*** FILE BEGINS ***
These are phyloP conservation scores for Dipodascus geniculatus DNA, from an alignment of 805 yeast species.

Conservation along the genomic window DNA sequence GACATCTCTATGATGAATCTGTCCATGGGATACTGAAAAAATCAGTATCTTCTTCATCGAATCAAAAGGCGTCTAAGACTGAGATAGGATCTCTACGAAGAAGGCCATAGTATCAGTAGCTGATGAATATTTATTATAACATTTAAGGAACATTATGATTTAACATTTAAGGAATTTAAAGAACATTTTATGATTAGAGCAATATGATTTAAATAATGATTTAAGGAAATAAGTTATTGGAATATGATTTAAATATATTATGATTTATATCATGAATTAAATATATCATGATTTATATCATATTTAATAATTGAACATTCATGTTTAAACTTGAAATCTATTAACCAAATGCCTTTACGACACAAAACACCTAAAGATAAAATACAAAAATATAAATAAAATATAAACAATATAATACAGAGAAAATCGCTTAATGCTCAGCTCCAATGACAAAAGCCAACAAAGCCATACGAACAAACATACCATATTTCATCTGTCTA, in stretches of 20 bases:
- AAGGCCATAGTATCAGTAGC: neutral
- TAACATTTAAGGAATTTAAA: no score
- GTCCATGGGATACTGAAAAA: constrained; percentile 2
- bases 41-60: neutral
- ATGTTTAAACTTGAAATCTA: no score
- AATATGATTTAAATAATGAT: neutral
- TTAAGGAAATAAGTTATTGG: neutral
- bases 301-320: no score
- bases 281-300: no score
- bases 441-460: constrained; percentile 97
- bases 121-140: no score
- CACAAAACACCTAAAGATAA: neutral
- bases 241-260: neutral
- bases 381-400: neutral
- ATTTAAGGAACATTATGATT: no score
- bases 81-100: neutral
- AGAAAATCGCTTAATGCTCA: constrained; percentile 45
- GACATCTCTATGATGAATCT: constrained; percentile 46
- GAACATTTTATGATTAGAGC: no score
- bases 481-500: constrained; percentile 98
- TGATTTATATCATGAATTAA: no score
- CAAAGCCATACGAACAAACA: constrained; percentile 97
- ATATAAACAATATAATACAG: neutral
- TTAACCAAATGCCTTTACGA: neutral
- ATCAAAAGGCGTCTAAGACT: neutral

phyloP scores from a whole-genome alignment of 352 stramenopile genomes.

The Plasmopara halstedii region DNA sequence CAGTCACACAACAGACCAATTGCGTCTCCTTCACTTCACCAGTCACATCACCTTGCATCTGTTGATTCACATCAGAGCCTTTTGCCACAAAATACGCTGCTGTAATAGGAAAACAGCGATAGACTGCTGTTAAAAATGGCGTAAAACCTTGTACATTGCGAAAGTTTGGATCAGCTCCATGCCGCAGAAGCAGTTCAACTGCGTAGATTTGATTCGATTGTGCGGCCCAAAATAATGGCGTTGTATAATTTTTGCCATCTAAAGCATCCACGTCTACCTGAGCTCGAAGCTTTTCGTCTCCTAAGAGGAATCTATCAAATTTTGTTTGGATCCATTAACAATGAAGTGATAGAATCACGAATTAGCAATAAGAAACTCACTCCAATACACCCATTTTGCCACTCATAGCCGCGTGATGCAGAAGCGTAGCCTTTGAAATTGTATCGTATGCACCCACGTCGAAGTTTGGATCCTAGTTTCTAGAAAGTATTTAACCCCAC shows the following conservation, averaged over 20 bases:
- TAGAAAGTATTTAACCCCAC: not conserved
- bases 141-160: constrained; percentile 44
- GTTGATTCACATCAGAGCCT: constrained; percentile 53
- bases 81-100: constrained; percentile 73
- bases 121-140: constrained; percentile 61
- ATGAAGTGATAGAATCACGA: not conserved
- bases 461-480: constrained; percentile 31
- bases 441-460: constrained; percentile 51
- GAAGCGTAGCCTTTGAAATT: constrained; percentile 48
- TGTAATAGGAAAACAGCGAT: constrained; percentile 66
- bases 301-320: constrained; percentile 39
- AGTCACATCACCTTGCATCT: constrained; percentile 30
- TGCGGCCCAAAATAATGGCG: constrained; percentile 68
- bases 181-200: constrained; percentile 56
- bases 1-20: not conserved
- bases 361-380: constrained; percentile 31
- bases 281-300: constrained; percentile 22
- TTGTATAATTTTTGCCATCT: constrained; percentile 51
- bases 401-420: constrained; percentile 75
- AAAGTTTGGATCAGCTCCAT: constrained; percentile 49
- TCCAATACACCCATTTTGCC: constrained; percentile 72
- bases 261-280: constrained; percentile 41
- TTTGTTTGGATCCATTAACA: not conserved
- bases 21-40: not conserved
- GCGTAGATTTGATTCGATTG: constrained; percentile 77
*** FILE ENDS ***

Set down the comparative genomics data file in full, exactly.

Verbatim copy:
These are phyloP conservation scores for Dipodascus geniculatus DNA, from an alignment of 805 yeast species.

Conservation along the genomic window DNA sequence GACATCTCTATGATGAATCTGTCCATGGGATACTGAAAAAATCAGTATCTTCTTCATCGAATCAAAAGGCGTCTAAGACTGAGATAGGATCTCTACGAAGAAGGCCATAGTATCAGTAGCTGATGAATATTTATTATAACATTTAAGGAACATTATGATTTAACATTTAAGGAATTTAAAGAACATTTTATGATTAGAGCAATATGATTTAAATAATGATTTAAGGAAATAAGTTATTGGAATATGATTTAAATATATTATGATTTATATCATGAATTAAATATATCATGATTTATATCATATTTAATAATTGAACATTCATGTTTAAACTTGAAATCTATTAACCAAATGCCTTTACGACACAAAACACCTAAAGATAAAATACAAAAATATAAATAAAATATAAACAATATAATACAGAGAAAATCGCTTAATGCTCAGCTCCAATGACAAAAGCCAACAAAGCCATACGAACAAACATACCATATTTCATCTGTCTA, in stretches of 20 bases:
- AAGGCCATAGTATCAGTAGC: neutral
- TAACATTTAAGGAATTTAAA: no score
- GTCCATGGGATACTGAAAAA: constrained; percentile 2
- bases 41-60: neutral
- ATGTTTAAACTTGAAATCTA: no score
- AATATGATTTAAATAATGAT: neutral
- TTAAGGAAATAAGTTATTGG: neutral
- bases 301-320: no score
- bases 281-300: no score
- bases 441-460: constrained; percentile 97
- bases 121-140: no score
- CACAAAACACCTAAAGATAA: neutral
- bases 241-260: neutral
- bases 381-400: neutral
- ATTTAAGGAACATTATGATT: no score
- bases 81-100: neutral
- AGAAAATCGCTTAATGCTCA: constrained; percentile 45
- GACATCTCTATGATGAATCT: constrained; percentile 46
- GAACATTTTATGATTAGAGC: no score
- bases 481-500: constrained; percentile 98
- TGATTTATATCATGAATTAA: no score
- CAAAGCCATACGAACAAACA: constrained; percentile 97
- ATATAAACAATATAATACAG: neutral
- TTAACCAAATGCCTTTACGA: neutral
- ATCAAAAGGCGTCTAAGACT: neutral

phyloP scores from a whole-genome alignment of 352 stramenopile genomes.

The Plasmopara halstedii region DNA sequence CAGTCACACAACAGACCAATTGCGTCTCCTTCACTTCACCAGTCACATCACCTTGCATCTGTTGATTCACATCAGAGCCTTTTGCCACAAAATACGCTGCTGTAATAGGAAAACAGCGATAGACTGCTGTTAAAAATGGCGTAAAACCTTGTACATTGCGAAAGTTTGGATCAGCTCCATGCCGCAGAAGCAGTTCAACTGCGTAGATTTGATTCGATTGTGCGGCCCAAAATAATGGCGTTGTATAATTTTTGCCATCTAAAGCATCCACGTCTACCTGAGCTCGAAGCTTTTCGTCTCCTAAGAGGAATCTATCAAATTTTGTTTGGATCCATTAACAATGAAGTGATAGAATCACGAATTAGCAATAAGAAACTCACTCCAATACACCCATTTTGCCACTCATAGCCGCGTGATGCAGAAGCGTAGCCTTTGAAATTGTATCGTATGCACCCACGTCGAAGTTTGGATCCTAGTTTCTAGAAAGTATTTAACCCCAC shows the following conservation, averaged over 20 bases:
- TAGAAAGTATTTAACCCCAC: not conserved
- bases 141-160: constrained; percentile 44
- GTTGATTCACATCAGAGCCT: constrained; percentile 53
- bases 81-100: constrained; percentile 73
- bases 121-140: constrained; percentile 61
- ATGAAGTGATAGAATCACGA: not conserved
- bases 461-480: constrained; percentile 31
- bases 441-460: constrained; percentile 51
- GAAGCGTAGCCTTTGAAATT: constrained; percentile 48
- TGTAATAGGAAAACAGCGAT: constrained; percentile 66
- bases 301-320: constrained; percentile 39
- AGTCACATCACCTTGCATCT: constrained; percentile 30
- TGCGGCCCAAAATAATGGCG: constrained; percentile 68
- bases 181-200: constrained; percentile 56
- bases 1-20: not conserved
- bases 361-380: constrained; percentile 31
- bases 281-300: constrained; percentile 22
- TTGTATAATTTTTGCCATCT: constrained; percentile 51
- bases 401-420: constrained; percentile 75
- AAAGTTTGGATCAGCTCCAT: constrained; percentile 49
- TCCAATACACCCATTTTGCC: constrained; percentile 72
- bases 261-280: constrained; percentile 41
- TTTGTTTGGATCCATTAACA: not conserved
- bases 21-40: not conserved
- GCGTAGATTTGATTCGATTG: constrained; percentile 77